These memoranda, which came to light as a result of a class-action lawsuit filed in 1974, merely provided written evidence of an attitude already amply displayed by women’s salaries and slow career ascents. In the early seventies, empowered by the women’s movement, female reporters who had begun to organize learned from their union’s payroll records that they probably had a good case against the paper.

The core of Robertson’s book is an account of the lawsuit, Boylan v. The New York Times, which was settled in 1978, before it went to trial, on terms that enabled both sides to claim partial victory–but that unquestionably cautioned the Times to do better by its women. In many ways, it’s a drama typical of its time: How shocked these women were to realize, after months and years of reasoned negotiation, that the guys still held all the cards and had little intention of sharing them. How shocked these men were to learn that their protestations of good will and affectionate paternalism were not enough to keep the women content.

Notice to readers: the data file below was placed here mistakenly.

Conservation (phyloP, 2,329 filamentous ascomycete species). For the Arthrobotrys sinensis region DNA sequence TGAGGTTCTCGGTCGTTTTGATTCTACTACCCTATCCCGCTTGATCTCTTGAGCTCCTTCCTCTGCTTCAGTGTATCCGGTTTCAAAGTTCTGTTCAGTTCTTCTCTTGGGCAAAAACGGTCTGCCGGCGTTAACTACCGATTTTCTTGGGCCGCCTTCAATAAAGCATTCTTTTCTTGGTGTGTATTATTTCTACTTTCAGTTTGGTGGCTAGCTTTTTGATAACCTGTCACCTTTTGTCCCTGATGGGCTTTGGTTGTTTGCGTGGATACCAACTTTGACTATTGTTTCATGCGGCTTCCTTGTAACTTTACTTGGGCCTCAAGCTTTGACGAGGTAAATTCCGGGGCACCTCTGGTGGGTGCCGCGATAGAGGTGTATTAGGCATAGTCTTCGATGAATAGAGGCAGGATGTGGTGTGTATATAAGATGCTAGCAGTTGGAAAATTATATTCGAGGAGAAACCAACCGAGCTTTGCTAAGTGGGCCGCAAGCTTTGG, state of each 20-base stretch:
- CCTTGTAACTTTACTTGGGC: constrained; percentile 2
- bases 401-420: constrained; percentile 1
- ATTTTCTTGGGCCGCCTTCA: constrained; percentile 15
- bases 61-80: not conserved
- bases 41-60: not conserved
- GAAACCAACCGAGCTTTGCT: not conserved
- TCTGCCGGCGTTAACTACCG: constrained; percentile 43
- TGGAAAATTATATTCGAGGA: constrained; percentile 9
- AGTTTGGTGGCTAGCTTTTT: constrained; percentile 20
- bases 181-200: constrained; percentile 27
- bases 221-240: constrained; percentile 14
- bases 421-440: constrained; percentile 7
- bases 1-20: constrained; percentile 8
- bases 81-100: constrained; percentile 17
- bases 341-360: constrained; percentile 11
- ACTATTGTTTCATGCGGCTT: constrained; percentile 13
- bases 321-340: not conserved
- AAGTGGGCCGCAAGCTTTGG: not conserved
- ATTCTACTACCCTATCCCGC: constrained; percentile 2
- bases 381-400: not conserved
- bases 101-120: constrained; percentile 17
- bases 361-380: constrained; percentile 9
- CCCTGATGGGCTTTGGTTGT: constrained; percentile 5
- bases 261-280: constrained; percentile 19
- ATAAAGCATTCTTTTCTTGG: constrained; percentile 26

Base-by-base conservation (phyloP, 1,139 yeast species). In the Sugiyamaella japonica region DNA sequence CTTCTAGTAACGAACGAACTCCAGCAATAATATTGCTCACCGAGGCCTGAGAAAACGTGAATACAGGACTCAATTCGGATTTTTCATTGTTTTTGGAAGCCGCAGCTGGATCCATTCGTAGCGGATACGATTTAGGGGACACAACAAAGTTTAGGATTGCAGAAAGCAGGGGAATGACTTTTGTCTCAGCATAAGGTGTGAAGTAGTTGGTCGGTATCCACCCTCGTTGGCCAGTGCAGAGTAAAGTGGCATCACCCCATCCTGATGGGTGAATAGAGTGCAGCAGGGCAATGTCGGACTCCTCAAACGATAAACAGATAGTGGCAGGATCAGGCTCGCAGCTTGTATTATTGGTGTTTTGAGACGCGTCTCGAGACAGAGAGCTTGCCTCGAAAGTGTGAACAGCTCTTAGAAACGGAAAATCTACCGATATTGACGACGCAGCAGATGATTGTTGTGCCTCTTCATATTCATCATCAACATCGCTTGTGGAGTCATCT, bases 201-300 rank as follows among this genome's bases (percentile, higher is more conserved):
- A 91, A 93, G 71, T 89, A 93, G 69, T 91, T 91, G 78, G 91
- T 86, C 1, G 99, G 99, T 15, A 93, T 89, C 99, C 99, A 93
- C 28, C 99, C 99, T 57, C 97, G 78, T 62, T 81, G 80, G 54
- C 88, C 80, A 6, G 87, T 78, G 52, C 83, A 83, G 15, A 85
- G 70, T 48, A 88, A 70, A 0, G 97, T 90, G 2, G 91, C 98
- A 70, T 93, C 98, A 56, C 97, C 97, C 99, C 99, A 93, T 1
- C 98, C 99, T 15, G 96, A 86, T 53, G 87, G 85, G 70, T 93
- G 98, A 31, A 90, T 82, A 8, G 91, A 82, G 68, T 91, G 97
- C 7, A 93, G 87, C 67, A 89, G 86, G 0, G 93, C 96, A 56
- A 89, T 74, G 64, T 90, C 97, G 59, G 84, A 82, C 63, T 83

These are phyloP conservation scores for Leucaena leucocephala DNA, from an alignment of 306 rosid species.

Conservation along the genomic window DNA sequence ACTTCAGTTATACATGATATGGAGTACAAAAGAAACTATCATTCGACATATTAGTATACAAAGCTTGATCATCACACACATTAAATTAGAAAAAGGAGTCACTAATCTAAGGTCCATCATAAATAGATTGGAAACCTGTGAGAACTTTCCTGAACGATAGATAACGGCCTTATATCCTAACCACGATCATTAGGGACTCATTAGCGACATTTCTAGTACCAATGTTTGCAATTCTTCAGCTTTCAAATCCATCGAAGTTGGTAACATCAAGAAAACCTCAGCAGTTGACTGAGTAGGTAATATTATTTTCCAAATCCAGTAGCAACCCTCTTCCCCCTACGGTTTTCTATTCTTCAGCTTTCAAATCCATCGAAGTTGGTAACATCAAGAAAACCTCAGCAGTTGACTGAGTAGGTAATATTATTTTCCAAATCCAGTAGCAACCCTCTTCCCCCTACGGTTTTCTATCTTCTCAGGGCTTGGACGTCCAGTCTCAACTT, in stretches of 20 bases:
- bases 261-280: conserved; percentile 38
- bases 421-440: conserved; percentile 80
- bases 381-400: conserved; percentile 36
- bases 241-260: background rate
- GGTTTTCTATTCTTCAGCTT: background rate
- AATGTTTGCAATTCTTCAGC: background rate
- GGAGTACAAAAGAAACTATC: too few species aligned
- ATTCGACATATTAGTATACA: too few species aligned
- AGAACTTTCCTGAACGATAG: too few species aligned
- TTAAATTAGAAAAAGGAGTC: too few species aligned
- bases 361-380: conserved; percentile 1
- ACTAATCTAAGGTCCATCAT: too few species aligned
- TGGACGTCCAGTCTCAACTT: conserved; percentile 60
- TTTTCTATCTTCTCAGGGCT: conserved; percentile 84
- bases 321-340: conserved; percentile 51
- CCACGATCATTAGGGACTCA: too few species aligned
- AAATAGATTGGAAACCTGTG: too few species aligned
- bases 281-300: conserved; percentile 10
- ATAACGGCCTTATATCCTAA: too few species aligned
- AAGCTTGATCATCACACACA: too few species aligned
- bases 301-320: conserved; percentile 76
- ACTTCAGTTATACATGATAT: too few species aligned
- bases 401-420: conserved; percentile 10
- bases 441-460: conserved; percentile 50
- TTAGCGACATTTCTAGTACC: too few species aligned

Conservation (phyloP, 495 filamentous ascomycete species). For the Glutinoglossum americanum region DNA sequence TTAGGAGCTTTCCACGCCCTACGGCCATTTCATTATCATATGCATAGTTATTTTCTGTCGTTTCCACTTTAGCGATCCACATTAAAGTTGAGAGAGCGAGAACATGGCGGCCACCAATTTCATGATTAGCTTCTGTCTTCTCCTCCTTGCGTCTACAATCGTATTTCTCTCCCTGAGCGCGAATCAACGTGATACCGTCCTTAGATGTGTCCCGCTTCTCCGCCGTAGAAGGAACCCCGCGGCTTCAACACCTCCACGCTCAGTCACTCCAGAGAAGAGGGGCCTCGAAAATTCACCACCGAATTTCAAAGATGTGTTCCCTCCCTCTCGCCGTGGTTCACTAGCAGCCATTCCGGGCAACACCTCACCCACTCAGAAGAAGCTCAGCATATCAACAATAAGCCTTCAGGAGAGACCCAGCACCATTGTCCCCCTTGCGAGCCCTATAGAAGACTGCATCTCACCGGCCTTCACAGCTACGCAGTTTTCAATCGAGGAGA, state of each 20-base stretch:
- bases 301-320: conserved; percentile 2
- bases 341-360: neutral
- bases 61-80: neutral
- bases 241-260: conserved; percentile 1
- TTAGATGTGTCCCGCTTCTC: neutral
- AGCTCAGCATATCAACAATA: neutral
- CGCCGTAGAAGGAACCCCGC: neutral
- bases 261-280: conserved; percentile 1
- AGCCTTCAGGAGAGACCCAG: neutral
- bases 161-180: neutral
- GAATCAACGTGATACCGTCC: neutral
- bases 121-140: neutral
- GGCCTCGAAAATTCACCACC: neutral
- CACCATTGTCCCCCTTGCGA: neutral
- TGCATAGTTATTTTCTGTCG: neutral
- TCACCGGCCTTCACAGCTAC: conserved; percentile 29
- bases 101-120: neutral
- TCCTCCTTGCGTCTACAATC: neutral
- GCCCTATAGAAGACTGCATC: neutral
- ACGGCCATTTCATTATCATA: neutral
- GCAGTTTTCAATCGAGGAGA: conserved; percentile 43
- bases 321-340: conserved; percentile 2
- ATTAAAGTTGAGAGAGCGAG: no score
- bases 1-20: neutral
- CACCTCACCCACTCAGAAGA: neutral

The lawsuit, related in voluminous detail, is in some ways the least compelling part of the book. Regrettably, the author has her own myopia where the Times is concerned. She has spent almost all of her career there, and it is an act of bravery for her to criticize so harshly an institution she clearly loves. But there’s an annoying inside-baseball quality to the book, whose every page seems subtly colored by the assumption that anything on the subject of The New York Times is interesting.

Robertson fails her material in two ways. She never addresses whether her perceptions of the Times might apply to some larger world. Where a more objective writer might conclude that the Times was (and is) quite typical in its behavior toward women, Robertson sees a magnificent institution that shockingly failed, in this one area, to meet its vaunted ideals. She insists on seeing the Times as special, and never effectively explains why anyone who doesn’t draw a Times paycheck should care about what really boil down to personnel squabbles.